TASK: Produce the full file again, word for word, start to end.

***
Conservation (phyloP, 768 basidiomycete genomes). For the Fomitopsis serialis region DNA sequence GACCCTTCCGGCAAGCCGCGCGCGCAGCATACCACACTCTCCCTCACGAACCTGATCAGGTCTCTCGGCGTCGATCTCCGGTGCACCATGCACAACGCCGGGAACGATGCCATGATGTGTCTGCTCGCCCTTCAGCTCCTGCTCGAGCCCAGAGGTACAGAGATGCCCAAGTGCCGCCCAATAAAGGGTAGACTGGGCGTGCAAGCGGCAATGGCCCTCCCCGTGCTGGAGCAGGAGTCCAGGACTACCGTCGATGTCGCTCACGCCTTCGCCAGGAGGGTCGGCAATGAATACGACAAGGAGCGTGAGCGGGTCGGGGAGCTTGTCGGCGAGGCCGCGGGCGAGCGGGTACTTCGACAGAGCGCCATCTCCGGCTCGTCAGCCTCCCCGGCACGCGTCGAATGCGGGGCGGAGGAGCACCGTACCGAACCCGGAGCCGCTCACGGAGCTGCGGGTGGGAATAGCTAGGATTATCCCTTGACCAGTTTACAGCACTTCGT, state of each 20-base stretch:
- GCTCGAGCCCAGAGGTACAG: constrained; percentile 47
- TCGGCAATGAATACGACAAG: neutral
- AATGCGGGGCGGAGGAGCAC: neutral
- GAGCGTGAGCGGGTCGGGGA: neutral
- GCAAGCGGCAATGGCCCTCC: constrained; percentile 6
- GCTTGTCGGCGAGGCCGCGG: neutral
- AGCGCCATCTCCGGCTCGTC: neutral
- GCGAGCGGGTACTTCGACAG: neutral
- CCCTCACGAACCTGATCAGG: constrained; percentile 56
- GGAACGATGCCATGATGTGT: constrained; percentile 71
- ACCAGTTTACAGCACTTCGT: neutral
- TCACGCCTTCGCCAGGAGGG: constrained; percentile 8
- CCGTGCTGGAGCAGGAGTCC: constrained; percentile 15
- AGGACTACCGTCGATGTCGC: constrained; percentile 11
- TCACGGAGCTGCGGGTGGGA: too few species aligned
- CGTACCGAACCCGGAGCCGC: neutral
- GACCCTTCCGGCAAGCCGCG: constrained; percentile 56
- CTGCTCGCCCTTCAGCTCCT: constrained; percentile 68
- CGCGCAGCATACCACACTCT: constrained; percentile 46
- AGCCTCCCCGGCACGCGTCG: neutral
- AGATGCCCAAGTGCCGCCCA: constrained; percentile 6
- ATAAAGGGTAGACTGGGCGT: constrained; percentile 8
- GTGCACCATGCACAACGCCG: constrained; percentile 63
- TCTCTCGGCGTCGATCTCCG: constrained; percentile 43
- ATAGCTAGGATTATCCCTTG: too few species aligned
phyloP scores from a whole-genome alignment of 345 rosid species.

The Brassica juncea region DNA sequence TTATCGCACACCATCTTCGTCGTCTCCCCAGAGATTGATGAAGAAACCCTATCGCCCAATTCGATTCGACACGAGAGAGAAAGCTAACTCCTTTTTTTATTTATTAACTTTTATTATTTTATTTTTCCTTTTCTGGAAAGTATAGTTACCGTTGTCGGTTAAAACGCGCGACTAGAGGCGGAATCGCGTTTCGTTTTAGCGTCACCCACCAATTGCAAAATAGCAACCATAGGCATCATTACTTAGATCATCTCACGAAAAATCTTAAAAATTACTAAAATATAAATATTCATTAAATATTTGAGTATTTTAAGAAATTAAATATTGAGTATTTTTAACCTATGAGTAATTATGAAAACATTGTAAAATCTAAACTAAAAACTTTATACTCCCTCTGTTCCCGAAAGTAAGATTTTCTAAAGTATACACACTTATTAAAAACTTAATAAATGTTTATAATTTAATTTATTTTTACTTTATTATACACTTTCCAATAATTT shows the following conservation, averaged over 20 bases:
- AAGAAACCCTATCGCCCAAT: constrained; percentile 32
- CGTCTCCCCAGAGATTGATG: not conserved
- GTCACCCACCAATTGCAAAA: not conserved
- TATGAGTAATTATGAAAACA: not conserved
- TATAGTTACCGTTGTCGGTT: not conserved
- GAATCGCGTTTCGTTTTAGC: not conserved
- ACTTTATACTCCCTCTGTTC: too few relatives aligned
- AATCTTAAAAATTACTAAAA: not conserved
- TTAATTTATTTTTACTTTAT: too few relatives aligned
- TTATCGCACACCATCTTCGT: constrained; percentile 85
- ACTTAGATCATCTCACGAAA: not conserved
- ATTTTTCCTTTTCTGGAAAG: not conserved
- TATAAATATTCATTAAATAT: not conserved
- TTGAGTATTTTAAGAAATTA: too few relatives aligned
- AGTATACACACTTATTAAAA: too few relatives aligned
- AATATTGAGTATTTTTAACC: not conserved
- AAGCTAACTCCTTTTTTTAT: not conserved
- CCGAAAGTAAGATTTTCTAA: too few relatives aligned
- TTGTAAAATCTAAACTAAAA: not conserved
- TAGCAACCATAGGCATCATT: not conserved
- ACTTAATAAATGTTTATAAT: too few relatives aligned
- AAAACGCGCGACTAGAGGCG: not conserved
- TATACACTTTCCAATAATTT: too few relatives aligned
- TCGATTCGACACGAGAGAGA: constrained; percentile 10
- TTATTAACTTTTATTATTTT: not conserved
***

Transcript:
Conservation (phyloP, 768 basidiomycete genomes). For the Fomitopsis serialis region DNA sequence GACCCTTCCGGCAAGCCGCGCGCGCAGCATACCACACTCTCCCTCACGAACCTGATCAGGTCTCTCGGCGTCGATCTCCGGTGCACCATGCACAACGCCGGGAACGATGCCATGATGTGTCTGCTCGCCCTTCAGCTCCTGCTCGAGCCCAGAGGTACAGAGATGCCCAAGTGCCGCCCAATAAAGGGTAGACTGGGCGTGCAAGCGGCAATGGCCCTCCCCGTGCTGGAGCAGGAGTCCAGGACTACCGTCGATGTCGCTCACGCCTTCGCCAGGAGGGTCGGCAATGAATACGACAAGGAGCGTGAGCGGGTCGGGGAGCTTGTCGGCGAGGCCGCGGGCGAGCGGGTACTTCGACAGAGCGCCATCTCCGGCTCGTCAGCCTCCCCGGCACGCGTCGAATGCGGGGCGGAGGAGCACCGTACCGAACCCGGAGCCGCTCACGGAGCTGCGGGTGGGAATAGCTAGGATTATCCCTTGACCAGTTTACAGCACTTCGT, state of each 20-base stretch:
- GCTCGAGCCCAGAGGTACAG: constrained; percentile 47
- TCGGCAATGAATACGACAAG: neutral
- AATGCGGGGCGGAGGAGCAC: neutral
- GAGCGTGAGCGGGTCGGGGA: neutral
- GCAAGCGGCAATGGCCCTCC: constrained; percentile 6
- GCTTGTCGGCGAGGCCGCGG: neutral
- AGCGCCATCTCCGGCTCGTC: neutral
- GCGAGCGGGTACTTCGACAG: neutral
- CCCTCACGAACCTGATCAGG: constrained; percentile 56
- GGAACGATGCCATGATGTGT: constrained; percentile 71
- ACCAGTTTACAGCACTTCGT: neutral
- TCACGCCTTCGCCAGGAGGG: constrained; percentile 8
- CCGTGCTGGAGCAGGAGTCC: constrained; percentile 15
- AGGACTACCGTCGATGTCGC: constrained; percentile 11
- TCACGGAGCTGCGGGTGGGA: too few species aligned
- CGTACCGAACCCGGAGCCGC: neutral
- GACCCTTCCGGCAAGCCGCG: constrained; percentile 56
- CTGCTCGCCCTTCAGCTCCT: constrained; percentile 68
- CGCGCAGCATACCACACTCT: constrained; percentile 46
- AGCCTCCCCGGCACGCGTCG: neutral
- AGATGCCCAAGTGCCGCCCA: constrained; percentile 6
- ATAAAGGGTAGACTGGGCGT: constrained; percentile 8
- GTGCACCATGCACAACGCCG: constrained; percentile 63
- TCTCTCGGCGTCGATCTCCG: constrained; percentile 43
- ATAGCTAGGATTATCCCTTG: too few species aligned
phyloP scores from a whole-genome alignment of 345 rosid species.

The Brassica juncea region DNA sequence TTATCGCACACCATCTTCGTCGTCTCCCCAGAGATTGATGAAGAAACCCTATCGCCCAATTCGATTCGACACGAGAGAGAAAGCTAACTCCTTTTTTTATTTATTAACTTTTATTATTTTATTTTTCCTTTTCTGGAAAGTATAGTTACCGTTGTCGGTTAAAACGCGCGACTAGAGGCGGAATCGCGTTTCGTTTTAGCGTCACCCACCAATTGCAAAATAGCAACCATAGGCATCATTACTTAGATCATCTCACGAAAAATCTTAAAAATTACTAAAATATAAATATTCATTAAATATTTGAGTATTTTAAGAAATTAAATATTGAGTATTTTTAACCTATGAGTAATTATGAAAACATTGTAAAATCTAAACTAAAAACTTTATACTCCCTCTGTTCCCGAAAGTAAGATTTTCTAAAGTATACACACTTATTAAAAACTTAATAAATGTTTATAATTTAATTTATTTTTACTTTATTATACACTTTCCAATAATTT shows the following conservation, averaged over 20 bases:
- AAGAAACCCTATCGCCCAAT: constrained; percentile 32
- CGTCTCCCCAGAGATTGATG: not conserved
- GTCACCCACCAATTGCAAAA: not conserved
- TATGAGTAATTATGAAAACA: not conserved
- TATAGTTACCGTTGTCGGTT: not conserved
- GAATCGCGTTTCGTTTTAGC: not conserved
- ACTTTATACTCCCTCTGTTC: too few relatives aligned
- AATCTTAAAAATTACTAAAA: not conserved
- TTAATTTATTTTTACTTTAT: too few relatives aligned
- TTATCGCACACCATCTTCGT: constrained; percentile 85
- ACTTAGATCATCTCACGAAA: not conserved
- ATTTTTCCTTTTCTGGAAAG: not conserved
- TATAAATATTCATTAAATAT: not conserved
- TTGAGTATTTTAAGAAATTA: too few relatives aligned
- AGTATACACACTTATTAAAA: too few relatives aligned
- AATATTGAGTATTTTTAACC: not conserved
- AAGCTAACTCCTTTTTTTAT: not conserved
- CCGAAAGTAAGATTTTCTAA: too few relatives aligned
- TTGTAAAATCTAAACTAAAA: not conserved
- TAGCAACCATAGGCATCATT: not conserved
- ACTTAATAAATGTTTATAAT: too few relatives aligned
- AAAACGCGCGACTAGAGGCG: not conserved
- TATACACTTTCCAATAATTT: too few relatives aligned
- TCGATTCGACACGAGAGAGA: constrained; percentile 10
- TTATTAACTTTTATTATTTT: not conserved